Another series of books which have inspired breakfasts, dinners and baking alike are the Leon books. The Orange Polenta Cake is from Leon – Baking & Puddings, book three, as featured in the ‘Teatime’ section. This cake is an ideal accompaniment to Earl Grey tea and also gluten-free!

Trish's Two Cents

Martin has been working on building a set of speakers over at his dad’s house. I like to take a baked treat when we go over. One weekend in September, Trish’s Two-Cents from Baked In America caught my eye and I had to give it a go. This is the best ‘pound-cake’ type cake I have ever had. It is definitely going to be in regular rotation for when cakes are called for.

Pumpkin pie

And last, but not least, in the baking recap is Pumpkin Pie. This is a recipe traditionally served at Thanksgiving, in fact was featured in my Thanksgiving blog post from 2011, but I am not celebrating Thanksgiving this year so it was moved to Bonfire Night. While this recipe is from the back of a Libbys can, it is home-made with love and reminds me of autumnal days past.

Watch this space for Christmas treats to come soon…


Love All Blogs

Cocoa Boutique, a luxury artisan chocolate club, recently launched their website and I was asked to test out their ‘Tasting Box’. Never one to turn down chocolate, I agreed.

The box arrived on my doorstep and The Whiteman 3 tasting team was off. Inside the beautifully packaged box were 15 different varieties of chocolates, an letter introducing the chocolatiers who created the tasty delights and a menu describing each chocolate and which chocolatier made them. If you’re into your chocolatiers, this tasting box featured Barry Colenso who was on the team that made Kate and Wills ‘groom’ wedding cake… fancy! Additionally on the menu, Cocoa Boutique included a score card for each chocolate. Like wine tasting, chocolate has its own subtle flavours, notes and textures, this was a way to keep track of all of them.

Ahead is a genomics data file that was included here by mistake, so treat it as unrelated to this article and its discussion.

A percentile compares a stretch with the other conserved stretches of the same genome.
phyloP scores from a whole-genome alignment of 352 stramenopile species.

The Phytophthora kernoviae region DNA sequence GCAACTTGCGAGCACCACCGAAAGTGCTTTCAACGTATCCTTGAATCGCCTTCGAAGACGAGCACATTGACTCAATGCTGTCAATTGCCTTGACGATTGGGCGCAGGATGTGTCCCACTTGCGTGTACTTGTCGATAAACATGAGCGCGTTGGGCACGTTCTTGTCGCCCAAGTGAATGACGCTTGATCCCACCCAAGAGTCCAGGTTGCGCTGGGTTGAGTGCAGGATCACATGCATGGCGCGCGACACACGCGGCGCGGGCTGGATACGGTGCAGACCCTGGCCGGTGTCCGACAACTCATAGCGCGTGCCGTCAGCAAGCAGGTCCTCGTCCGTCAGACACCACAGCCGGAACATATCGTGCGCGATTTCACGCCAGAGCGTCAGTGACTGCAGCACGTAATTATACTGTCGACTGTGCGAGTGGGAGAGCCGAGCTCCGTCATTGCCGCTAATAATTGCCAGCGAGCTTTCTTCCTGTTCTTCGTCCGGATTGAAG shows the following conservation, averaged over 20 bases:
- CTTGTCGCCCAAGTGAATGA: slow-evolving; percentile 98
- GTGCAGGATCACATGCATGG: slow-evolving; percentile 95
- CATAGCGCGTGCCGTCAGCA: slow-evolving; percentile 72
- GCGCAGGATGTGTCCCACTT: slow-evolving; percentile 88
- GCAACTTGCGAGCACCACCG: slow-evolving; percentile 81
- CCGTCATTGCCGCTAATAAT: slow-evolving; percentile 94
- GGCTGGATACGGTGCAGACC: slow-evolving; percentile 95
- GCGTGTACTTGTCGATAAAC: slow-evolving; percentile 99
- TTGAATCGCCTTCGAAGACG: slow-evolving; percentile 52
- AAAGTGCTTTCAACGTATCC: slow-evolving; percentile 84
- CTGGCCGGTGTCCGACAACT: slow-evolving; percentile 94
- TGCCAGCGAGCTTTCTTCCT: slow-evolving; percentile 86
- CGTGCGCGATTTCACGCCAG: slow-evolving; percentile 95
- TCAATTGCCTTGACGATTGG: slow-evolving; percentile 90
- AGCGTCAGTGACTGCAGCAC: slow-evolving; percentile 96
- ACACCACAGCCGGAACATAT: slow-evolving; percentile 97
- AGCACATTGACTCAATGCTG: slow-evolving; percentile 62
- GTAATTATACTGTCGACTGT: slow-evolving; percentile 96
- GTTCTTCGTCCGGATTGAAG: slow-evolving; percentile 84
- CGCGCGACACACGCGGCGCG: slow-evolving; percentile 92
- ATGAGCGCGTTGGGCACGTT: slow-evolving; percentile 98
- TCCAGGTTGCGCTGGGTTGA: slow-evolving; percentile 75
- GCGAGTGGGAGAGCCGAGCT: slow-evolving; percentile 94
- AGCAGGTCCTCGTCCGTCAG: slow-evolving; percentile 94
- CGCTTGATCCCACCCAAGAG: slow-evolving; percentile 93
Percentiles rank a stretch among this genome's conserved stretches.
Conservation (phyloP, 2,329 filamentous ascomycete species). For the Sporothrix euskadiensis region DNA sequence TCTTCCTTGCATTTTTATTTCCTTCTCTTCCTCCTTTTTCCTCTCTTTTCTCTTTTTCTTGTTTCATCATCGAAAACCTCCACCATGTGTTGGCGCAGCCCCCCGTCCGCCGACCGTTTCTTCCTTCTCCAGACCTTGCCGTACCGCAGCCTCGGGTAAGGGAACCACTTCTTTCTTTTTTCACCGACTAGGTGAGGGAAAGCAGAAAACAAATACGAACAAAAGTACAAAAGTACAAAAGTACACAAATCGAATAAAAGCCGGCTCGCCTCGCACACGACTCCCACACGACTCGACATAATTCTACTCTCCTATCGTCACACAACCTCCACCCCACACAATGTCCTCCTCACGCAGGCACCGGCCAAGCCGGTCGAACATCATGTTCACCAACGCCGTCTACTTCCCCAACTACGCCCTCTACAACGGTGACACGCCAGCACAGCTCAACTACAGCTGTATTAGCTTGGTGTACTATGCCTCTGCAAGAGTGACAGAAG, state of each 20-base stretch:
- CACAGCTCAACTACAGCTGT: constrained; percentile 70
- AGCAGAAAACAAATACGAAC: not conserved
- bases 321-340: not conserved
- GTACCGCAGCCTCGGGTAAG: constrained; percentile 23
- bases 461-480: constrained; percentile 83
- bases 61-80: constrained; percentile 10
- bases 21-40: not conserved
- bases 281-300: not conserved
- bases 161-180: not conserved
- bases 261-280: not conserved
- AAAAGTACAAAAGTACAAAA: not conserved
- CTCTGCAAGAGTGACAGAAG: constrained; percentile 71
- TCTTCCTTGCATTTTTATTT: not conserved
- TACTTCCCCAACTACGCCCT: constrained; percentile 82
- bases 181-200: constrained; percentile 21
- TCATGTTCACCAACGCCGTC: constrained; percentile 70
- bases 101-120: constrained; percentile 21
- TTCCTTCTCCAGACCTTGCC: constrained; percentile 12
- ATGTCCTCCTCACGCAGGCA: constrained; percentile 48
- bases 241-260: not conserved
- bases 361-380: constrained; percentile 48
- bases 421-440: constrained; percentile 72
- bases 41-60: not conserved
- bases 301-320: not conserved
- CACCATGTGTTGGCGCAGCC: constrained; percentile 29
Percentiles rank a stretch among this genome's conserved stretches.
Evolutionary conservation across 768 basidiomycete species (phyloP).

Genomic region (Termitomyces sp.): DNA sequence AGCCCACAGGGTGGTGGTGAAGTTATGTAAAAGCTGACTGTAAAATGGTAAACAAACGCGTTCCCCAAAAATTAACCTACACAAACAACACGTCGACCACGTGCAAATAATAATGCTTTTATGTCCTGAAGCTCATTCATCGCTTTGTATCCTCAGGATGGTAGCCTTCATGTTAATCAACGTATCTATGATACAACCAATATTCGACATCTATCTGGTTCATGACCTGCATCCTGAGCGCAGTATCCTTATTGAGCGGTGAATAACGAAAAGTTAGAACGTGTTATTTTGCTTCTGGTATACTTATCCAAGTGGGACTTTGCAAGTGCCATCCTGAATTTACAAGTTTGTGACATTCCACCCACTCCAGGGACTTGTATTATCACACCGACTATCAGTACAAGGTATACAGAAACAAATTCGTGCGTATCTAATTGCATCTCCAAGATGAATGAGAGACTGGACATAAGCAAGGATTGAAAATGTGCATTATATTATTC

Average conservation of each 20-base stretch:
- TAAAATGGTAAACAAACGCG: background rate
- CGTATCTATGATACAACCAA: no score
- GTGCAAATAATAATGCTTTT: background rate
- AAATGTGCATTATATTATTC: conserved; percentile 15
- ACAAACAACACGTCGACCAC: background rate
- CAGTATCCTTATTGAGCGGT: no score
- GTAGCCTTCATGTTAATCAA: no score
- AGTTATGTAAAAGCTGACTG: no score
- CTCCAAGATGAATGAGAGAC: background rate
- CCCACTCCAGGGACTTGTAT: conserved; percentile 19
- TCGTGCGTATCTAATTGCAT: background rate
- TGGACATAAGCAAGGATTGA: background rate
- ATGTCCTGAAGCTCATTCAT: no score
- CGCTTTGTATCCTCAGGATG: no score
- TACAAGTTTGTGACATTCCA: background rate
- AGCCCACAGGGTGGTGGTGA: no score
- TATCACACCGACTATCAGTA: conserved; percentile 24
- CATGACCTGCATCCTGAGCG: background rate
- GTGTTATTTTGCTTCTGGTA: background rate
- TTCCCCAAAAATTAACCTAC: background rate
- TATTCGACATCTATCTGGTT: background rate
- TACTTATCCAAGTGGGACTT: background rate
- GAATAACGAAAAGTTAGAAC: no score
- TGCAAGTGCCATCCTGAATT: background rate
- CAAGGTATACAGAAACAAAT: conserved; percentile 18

Cocoa Boutique Package

Each evening over a week, as an after dinner treat, M and I tucked into the chocolates, studying the menu to see which ones we wanted to try first.

I went for the Rum Cafe Cream a blend of milk and dark chocolate with an infusion of rum. I gave this one an 8 out of 10 as I felt it could have leaned more toward the dark chocolate side, but that might be personal preference.

Next up was the Cocoa Dusted Dark Chocolate Salted Caramel. There were three included, but I just tried one. This was something very special. I gave it a 9 out of 10.

Other highlights included the ‘Pamela’ which had painted flakes of pink and gold on top and the Dark Chocolate Coffee Beans.

As far as a box of chocolates goes, this is a very special treat. The presentation is amazing and it is a fun way to try different varieties you wouldn’t normally get in your everyday selection box from the supermarket. It would make an ideal treat for a dinner party as it lends itself to discussion and conversation about chocolate.

Box of Chocolates

Being a self professed connoisseur of chocolate, my only critique is that I think the chocolates could be a bit more adventurous. Who knows, maybe in future Tasting Boxes, Cocoa Boutique will push the boat out and include some wild combinations! However, this was an introduction Tasting Box to a new company, I think they got it spot on.

If you would like to try your own Tasting Box or become part of the artisan chocolate club, Cocoa Boutique are offering an introductory price of £9.95 or you could enter to win free chocolates. To keep up to date on all things Cocoa Boutique, you can follow them on Facebook, Twitter and Pinterest.